Or just keep your passwords in a password encrypted.zip file in your Dropbox. It’s not quite as convenient but it’s less insecure than LastPass keeping track of which sites have login credentials for you equal to the data that they will release all of your passwords to.

  • Wow (unregistered) in reply to Little Bobby Tables

    Man, what's wrong with you? You need to have some serious issues, if you get so worked up from a single picture...

  • Your Name (unregistered)

    Software running in the user’s browser keep your passwords in a password encrypted.zip file in your Dropbox

    Sure. What could possibly go wrong?

    Use a fscking password manager which is FOSS and runs on your local hardware. It is not that hard.

  • Brian Boorman (google) in reply to tharpa

    Your lack of understanding of what we are even discussing is so very apparent.

    Please tell me how the password manager tells random website - "No, I'm not giving you the user's real password, but a hash of it that's been salted with some value you don't know about, and I expect you to accept it and log the user in."

  • Brian Boorman (google) in reply to Lew

    Lew - and then how does the password manager give the plaintext password to the website the user is trying to log into if it's only stored as a 1-way function?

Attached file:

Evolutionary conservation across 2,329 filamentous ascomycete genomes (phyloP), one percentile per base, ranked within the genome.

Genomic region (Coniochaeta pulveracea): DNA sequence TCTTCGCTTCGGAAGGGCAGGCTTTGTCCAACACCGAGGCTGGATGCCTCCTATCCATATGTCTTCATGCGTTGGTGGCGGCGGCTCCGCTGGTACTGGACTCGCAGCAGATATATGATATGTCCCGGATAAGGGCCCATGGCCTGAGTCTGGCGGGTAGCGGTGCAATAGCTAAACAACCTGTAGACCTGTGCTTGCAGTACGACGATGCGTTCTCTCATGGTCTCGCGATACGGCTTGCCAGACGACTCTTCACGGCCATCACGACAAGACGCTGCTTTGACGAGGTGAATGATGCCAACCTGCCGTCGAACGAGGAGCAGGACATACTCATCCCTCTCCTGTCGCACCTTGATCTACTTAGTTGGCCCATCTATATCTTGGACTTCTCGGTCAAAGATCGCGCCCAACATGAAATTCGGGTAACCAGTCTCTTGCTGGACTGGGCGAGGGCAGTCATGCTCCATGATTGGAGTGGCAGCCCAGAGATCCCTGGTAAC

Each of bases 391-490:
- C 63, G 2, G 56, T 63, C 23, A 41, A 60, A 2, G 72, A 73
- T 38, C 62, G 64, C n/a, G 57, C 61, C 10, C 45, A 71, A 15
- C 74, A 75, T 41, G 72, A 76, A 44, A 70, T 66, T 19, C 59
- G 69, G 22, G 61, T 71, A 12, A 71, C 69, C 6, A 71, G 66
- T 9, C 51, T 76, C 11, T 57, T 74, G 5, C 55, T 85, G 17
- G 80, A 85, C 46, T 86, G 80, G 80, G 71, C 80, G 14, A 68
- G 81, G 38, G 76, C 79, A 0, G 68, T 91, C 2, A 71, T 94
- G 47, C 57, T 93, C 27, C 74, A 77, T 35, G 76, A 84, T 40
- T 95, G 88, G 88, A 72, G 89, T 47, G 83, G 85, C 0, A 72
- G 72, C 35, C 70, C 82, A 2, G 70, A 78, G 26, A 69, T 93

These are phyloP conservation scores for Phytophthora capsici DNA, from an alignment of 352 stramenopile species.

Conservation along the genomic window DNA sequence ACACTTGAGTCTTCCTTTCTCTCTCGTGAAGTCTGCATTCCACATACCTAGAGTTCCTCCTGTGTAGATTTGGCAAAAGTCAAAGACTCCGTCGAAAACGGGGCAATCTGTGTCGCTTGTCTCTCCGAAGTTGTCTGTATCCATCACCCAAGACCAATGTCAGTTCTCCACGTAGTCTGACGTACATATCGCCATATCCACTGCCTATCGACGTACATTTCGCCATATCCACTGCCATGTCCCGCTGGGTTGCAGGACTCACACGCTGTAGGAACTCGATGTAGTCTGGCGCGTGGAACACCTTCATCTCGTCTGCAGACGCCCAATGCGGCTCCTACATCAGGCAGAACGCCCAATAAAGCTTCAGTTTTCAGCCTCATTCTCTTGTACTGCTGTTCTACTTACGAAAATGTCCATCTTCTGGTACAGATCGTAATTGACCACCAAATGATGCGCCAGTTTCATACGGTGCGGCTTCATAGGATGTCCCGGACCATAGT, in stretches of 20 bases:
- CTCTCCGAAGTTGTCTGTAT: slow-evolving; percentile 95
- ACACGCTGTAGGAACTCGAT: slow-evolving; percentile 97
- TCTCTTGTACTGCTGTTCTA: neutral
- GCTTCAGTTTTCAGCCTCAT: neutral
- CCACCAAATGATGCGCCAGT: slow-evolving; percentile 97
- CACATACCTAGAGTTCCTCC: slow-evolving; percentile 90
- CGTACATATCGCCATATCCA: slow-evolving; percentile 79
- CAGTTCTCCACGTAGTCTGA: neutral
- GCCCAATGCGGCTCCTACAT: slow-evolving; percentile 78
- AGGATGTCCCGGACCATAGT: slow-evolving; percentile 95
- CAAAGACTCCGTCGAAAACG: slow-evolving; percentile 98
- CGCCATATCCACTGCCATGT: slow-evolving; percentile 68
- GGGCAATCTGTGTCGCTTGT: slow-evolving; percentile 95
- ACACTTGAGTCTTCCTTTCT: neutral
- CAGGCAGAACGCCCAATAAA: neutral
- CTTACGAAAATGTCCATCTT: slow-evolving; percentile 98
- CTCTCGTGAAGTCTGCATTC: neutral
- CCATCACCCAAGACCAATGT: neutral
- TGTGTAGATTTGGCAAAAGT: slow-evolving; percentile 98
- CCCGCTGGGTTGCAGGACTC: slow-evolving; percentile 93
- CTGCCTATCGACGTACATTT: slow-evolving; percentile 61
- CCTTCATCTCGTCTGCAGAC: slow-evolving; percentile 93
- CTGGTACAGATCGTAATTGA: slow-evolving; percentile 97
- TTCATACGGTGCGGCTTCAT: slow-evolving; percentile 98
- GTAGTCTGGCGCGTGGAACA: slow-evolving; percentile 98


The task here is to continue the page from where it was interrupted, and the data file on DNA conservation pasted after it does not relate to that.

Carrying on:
• (nodebb)

    Oh, the password must exceed 10 characters. Wow! Somewhen ago, the hospital information system "medico//s" By Siemens Medical Solutions allowed for passwords longer than 12 characters, but ignored all characters beyond 12...

  • nostalgic (unregistered)

    This is why SRP should have taken off in the 90's, so plaintext passwords wouldn't be sent to the server. We could have built it into the browser so not even javascript could get at the passwords. But nooo, we can't have nice things.

  • (nodebb) in reply to BernieTheBernie

    That reminds me of someone who shoulder-surfed the first few letters of someone's password and found that there were very few words that started with those letters, and those words were all longer than that particular system's silent password truncation length, and so although the other person thought they were being clever by combining two words they had actually ended up with a less secure password.